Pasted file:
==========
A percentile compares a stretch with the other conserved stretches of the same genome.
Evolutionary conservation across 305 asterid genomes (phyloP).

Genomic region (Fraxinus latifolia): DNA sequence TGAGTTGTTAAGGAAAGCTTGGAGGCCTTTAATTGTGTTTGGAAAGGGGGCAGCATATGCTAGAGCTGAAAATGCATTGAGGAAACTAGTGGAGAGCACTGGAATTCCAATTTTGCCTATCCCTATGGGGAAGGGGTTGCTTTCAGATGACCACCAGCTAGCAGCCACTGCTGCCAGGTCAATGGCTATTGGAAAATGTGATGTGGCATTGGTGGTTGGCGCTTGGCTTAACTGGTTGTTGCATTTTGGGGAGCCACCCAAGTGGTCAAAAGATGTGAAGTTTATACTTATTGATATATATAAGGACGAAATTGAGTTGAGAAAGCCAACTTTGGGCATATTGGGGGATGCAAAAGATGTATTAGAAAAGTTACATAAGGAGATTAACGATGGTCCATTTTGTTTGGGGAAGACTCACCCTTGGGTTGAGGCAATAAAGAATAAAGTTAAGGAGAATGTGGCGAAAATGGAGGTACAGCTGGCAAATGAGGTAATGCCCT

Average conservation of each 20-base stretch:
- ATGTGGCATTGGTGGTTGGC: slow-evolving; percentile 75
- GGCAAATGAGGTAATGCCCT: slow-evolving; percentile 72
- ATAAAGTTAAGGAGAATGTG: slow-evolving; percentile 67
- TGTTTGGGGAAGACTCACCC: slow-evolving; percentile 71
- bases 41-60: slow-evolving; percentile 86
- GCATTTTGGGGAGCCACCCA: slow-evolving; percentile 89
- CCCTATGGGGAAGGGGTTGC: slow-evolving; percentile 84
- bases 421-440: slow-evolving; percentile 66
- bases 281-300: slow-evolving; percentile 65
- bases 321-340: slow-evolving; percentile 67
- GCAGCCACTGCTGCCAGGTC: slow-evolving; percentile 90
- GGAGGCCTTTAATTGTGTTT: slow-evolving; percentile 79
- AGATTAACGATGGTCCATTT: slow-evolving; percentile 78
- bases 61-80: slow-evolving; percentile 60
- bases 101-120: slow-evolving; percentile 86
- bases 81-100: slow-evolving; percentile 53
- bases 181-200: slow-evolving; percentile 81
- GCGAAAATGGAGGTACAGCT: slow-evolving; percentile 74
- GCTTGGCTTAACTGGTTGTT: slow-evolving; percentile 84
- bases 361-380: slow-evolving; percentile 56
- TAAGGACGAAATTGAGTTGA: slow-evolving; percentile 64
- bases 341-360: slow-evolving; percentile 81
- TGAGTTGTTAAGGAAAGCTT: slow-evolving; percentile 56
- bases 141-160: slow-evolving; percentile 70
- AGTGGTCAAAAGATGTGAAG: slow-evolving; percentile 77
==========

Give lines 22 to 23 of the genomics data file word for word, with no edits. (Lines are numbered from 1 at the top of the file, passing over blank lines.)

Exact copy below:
- GCGAAAATGGAGGTACAGCT: slow-evolving; percentile 74
- GCTTGGCTTAACTGGTTGTT: slow-evolving; percentile 84